A Skowhegan woman arrested for deceiving people into buying dogs without vaccines was sentenced to three years in jail Wednesday, with all but 30 days suspended.

Nicole Bizier, 32, received her sentence, which will put her in jail for one month and on probation for two years, at Maine District Court in Skowhegan after pleading guilty to a charge of theft by deception during a dispositional conference.

She also has to pay $4,595 in restitution to the victims in the case.

Skowhegan police arrested Bizier in March after a months-long investigation that culminated in a search at her residence, where they found 11 dogs living in poor conditions.

The Somerset District Attorney’s Office agreed to the lighter sentence so that Bizier can enter drug treatment for her addiction to heroin, which was the fuel behind her pet flipping scheme.

“The sentence the state has agreed to is a gift,” Judge Andrew Benson said, adding that he wouldn’t agree to this sentence if not for the condition of entering treatment.

The state’s Animal Welfare Program, a division of the Department of Agriculture, Conservation and Forestry, started investigating Bizier in January after victims complained about buying dogs and puppies only to find out later that they were not properly vaccinated and that their papers were fake.

State agents and police initially arranged to buy a dog from Bizier, who also used aliases such as Sarah Landcaster and Sara Plummer, and then charged her with misdemeanors for falsifying records. She was told to stop selling animals immediately.

A March complaint of animal abuse, though, sent the agents back to Bizier. A dog that had severe tissue damage from extensive muzzling had been found in Pittsfield. The dog’s last owner was Bizier, who was again selling animals online.

On March 17, Skowhegan police and state agents executed a search warrant at Bizier’s residence in Skowhegan, where they found seven pitbull puppies and four adult dogs that were allegedly malnourished and kept in a poor environment.

Police found that Bizier was “pet flipping,” or getting animals for free from people looking to re-home them and then selling them online.

Since the case came to light, the Animal Welfare Program has seen “several other instances start popping up,” though none have been as elaborate as Bizier’s case, Director Liam Hughes said.

“There are people like Nicole out there that are willing to prey on people who want to help animals,” Hughes said. “Sometimes they pose as rescue from out-of-state, and they want to give you your animal at the rest stop in Kittery.”

The 11 dogs seized by the state are now all in loving homes, he said. The dog who suffered muzzle damage — now called Buddy — went to “a really great foster home and it turns out they’re going to adopt him.”

The district attorney’s office was prepared to call 15 victims to the stand if Bizier’s case went to trial and originally charged her with 16 counts of theft by deception, all felonies. As part of the agreement, however, all but one count were dropped.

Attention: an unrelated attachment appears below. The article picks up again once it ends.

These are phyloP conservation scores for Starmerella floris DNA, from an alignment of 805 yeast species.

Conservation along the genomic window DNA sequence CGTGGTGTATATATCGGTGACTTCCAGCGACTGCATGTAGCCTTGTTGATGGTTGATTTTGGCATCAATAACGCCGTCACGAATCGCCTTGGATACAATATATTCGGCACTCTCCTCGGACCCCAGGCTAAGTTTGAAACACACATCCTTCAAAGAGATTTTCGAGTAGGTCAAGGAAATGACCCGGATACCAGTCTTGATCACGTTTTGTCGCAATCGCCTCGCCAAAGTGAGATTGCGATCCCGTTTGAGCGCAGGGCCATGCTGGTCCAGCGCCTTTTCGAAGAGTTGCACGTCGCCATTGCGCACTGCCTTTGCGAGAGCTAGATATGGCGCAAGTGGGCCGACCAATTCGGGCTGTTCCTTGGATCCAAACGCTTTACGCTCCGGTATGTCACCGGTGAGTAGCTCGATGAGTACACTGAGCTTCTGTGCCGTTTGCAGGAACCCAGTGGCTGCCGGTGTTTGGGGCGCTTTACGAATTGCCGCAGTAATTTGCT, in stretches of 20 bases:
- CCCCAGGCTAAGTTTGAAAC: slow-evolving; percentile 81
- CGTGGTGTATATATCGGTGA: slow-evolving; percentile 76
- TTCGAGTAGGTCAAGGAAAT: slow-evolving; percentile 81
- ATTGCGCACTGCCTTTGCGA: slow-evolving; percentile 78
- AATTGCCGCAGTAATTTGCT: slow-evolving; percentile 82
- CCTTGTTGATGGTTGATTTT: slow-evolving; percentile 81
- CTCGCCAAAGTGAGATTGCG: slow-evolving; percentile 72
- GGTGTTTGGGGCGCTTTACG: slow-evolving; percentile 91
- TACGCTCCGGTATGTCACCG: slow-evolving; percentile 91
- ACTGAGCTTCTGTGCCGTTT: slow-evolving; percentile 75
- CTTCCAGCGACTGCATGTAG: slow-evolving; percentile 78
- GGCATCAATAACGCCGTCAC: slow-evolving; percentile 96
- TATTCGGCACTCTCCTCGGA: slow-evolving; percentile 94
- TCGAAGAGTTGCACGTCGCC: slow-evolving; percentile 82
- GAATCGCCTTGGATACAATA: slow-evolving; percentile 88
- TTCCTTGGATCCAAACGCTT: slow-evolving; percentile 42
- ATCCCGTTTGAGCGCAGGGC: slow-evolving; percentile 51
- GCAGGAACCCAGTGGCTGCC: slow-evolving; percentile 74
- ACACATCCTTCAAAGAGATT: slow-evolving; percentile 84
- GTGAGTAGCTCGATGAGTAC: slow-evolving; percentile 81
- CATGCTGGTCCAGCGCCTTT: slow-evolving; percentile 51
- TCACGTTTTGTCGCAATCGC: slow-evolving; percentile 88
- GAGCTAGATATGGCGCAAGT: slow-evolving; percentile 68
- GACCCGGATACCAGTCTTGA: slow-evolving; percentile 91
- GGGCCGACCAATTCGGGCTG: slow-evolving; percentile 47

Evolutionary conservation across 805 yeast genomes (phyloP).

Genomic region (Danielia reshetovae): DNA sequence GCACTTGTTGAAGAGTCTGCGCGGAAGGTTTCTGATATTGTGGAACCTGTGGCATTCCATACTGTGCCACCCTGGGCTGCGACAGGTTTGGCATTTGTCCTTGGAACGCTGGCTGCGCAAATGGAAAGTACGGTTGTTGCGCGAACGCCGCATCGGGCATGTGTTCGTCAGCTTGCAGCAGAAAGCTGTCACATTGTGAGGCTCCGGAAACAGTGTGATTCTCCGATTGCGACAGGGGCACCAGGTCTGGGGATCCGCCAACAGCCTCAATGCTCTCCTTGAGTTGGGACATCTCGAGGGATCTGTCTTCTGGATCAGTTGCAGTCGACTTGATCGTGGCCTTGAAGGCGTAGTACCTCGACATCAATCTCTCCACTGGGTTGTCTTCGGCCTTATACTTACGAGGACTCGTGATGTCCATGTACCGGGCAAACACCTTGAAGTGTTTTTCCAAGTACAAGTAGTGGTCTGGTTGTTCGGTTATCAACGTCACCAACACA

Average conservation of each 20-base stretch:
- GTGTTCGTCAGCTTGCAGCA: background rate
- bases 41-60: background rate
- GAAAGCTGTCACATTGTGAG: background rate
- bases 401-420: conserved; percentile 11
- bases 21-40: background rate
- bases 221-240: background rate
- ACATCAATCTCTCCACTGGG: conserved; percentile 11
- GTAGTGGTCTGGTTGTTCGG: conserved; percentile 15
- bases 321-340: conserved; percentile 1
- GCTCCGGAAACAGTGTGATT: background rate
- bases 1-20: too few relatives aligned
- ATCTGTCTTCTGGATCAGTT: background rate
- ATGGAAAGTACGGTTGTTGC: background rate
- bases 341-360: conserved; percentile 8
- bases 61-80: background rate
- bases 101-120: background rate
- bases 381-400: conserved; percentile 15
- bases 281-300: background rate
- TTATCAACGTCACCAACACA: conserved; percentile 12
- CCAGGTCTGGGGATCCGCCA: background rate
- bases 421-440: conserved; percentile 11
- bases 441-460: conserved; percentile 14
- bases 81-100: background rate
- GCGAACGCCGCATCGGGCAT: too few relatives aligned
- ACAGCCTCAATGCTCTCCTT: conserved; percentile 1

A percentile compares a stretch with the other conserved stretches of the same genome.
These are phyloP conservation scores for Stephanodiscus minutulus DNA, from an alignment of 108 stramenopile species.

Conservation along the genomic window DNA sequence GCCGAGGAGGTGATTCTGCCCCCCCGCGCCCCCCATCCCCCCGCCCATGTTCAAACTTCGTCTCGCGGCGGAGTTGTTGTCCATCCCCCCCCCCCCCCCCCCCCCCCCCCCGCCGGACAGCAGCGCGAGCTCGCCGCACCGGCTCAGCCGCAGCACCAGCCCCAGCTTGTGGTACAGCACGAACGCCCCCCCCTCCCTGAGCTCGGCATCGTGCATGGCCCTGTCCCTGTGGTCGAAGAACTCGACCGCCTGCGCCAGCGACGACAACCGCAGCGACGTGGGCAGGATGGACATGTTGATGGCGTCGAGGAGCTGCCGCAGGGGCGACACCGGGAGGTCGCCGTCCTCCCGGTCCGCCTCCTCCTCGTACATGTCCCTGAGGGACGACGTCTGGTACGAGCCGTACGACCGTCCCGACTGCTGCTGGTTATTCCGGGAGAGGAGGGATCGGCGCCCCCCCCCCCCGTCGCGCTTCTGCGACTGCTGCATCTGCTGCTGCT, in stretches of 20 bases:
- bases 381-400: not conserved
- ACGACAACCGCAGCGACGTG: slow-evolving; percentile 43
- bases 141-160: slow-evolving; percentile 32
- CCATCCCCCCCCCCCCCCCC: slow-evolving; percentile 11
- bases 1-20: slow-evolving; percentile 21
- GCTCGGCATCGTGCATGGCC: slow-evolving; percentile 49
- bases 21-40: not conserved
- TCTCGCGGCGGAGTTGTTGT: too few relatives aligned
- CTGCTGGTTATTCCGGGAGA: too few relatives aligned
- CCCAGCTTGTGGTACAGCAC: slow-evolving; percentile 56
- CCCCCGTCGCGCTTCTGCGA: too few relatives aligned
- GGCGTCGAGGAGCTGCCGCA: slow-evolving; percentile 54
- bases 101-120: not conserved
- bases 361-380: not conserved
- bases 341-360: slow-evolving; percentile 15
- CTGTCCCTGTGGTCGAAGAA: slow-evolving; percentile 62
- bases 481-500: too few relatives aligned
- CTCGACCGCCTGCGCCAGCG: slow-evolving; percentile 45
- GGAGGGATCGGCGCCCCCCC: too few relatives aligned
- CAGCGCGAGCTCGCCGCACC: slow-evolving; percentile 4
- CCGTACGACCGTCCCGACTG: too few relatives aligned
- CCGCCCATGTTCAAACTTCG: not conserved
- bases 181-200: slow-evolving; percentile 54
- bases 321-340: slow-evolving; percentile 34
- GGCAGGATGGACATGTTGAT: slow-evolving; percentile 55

Assistant District Attorney Francis Griffin said the state agreed to the deal, which results in a large reduction in sentencing, because Bizier expressed interest in substance abuse counseling.

Her substance abuse was “behind the scheme to get money,” Griffin said.

Bizier’s attorney, Peter Barnett, did not return a call seeking comment.

District Attorney Maeghan Maloney said she was satisfied with the outcome of the case because it gives Bizier “the opportunity to turn her life around by getting the drug treatment she needs.”

“If she’s not successful, there are three additional years that are hanging over her head,” she said.

Maloney has seen an increase in crime along with the opioid crisis, as people take risks to get drugs.

“The only way we’re going to be able to stop that is if we can deal with the person’s underlying addiction,” she said.

Bizier told the judge she had taken Suboxone, a brand name for buprenorphine, which is used to treat opioid addiction, while he was asking questions to affirm she was able to enter a guilty plea.

Her sentence is delayed until August 30 so that she can make arrangements for her two children.

Bizier will be on probation for two years, during which time she is required to pursue substance abuse counseling. She also cannot possess or use alcohol or drugs, commit other crimes or leave Maine without permission. As a felon, she also can’t ever own a firearm for any reason.

“Ms. Bizier, you really don’t want to come back,” Benton said before sentencing her.

Madeline St. Amour — 861-9239

[email protected]

Twitter: @madelinestamour

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